He is an inferior man, a sort of ape-man, a shadow but of equal strength. He simply personifies the inferior psyche of man.

One could say that inasmuch as Gilgamesh represents the will, consciousness, the spiritual attitude,

Enkidu represents the lower parts of the psyche as expressed in the sympathetic nervous system-for instance, by the lower centers of the brain and the spinal cord.

It would be the motor quality of the mind, the corporeal or bodily aspect of the psyche. In contradistinction to Gilgamesh, there is a highly physical quality in Enkidu.

He is very emotional and tremendously subject to moods and intuitions.

He suffers from various conditions, and he has bad dreams or very intuitive dreams.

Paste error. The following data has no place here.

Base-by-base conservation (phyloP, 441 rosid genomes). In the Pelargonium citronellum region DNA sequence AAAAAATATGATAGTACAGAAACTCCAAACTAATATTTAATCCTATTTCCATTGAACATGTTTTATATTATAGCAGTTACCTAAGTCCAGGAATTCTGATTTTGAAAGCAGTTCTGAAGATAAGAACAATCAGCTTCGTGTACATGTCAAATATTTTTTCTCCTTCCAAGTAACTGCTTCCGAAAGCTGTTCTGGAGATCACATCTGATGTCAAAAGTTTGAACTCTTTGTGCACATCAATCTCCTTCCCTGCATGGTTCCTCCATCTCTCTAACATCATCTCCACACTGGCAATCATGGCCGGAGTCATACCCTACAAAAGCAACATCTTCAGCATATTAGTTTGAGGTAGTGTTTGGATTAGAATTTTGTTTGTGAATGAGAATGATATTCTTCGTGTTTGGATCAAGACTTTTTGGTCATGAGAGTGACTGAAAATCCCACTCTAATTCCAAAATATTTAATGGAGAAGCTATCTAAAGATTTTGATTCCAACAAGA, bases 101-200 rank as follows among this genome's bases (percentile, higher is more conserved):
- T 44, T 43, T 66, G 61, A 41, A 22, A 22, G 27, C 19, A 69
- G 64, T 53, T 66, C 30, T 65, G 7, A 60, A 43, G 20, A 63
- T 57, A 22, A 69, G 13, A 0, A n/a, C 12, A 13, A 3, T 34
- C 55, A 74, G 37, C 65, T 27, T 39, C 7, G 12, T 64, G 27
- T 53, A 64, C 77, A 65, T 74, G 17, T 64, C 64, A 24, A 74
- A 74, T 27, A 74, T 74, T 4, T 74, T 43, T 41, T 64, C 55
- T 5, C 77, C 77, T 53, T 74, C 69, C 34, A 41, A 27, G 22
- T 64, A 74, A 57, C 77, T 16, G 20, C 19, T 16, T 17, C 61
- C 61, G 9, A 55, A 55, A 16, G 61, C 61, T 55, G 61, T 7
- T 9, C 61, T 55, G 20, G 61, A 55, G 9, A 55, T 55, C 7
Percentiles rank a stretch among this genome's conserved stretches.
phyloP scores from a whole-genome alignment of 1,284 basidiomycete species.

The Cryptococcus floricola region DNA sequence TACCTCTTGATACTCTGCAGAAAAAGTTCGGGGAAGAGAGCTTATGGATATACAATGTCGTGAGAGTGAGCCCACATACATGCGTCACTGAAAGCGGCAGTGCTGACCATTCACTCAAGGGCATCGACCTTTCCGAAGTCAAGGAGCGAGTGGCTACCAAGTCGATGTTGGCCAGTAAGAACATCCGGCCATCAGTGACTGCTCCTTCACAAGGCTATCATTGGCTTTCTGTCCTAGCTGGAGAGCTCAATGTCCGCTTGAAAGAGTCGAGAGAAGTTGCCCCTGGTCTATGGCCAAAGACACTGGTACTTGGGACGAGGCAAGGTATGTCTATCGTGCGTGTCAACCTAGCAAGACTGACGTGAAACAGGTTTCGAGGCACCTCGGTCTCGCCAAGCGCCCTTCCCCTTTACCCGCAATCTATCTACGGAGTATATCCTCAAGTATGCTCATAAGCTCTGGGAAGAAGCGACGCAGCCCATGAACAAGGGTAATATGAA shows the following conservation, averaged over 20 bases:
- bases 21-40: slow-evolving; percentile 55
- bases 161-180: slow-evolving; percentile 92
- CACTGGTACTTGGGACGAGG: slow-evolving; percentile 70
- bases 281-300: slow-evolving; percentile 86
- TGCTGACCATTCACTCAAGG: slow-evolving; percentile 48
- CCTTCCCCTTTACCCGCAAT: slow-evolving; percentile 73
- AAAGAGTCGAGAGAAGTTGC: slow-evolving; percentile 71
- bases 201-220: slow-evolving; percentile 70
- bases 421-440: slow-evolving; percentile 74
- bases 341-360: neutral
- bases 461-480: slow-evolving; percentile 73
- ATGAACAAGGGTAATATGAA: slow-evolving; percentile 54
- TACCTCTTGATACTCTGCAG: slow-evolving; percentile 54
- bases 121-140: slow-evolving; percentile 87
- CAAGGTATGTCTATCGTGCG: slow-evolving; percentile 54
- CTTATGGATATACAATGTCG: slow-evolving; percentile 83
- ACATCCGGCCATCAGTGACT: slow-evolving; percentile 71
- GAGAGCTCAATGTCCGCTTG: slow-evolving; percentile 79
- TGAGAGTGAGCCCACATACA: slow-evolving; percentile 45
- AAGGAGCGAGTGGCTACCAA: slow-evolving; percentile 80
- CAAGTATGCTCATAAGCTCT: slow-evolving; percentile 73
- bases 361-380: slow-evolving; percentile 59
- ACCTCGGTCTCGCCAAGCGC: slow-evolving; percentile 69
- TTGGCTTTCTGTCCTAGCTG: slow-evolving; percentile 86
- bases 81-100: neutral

There is even a passage where Gilgamesh puts Enkidu to sleep intentionally and asks the gods to give him a dream to advise them about one of their heroic feats-killing the

terrible giant Humbaba, who watches the mountain of the gods.

Then Gilgamesh himself had a premonitory dream which showed him that he would in the end conquer that enemy, that inimical brother, who had been created by the gods in revenge in order to overcome him.

Enkidu being overcome by Gilgamesh would mean, then, the lower mind or psyche overcome by consciousness and will, and thus it is a representation of a problem which in those centuries was, of course, of the highest importance to man.

The myth itself is of a very great age.

The form in which it is handed down to us in the Gilgamesh epic was established in the seventh century B.C.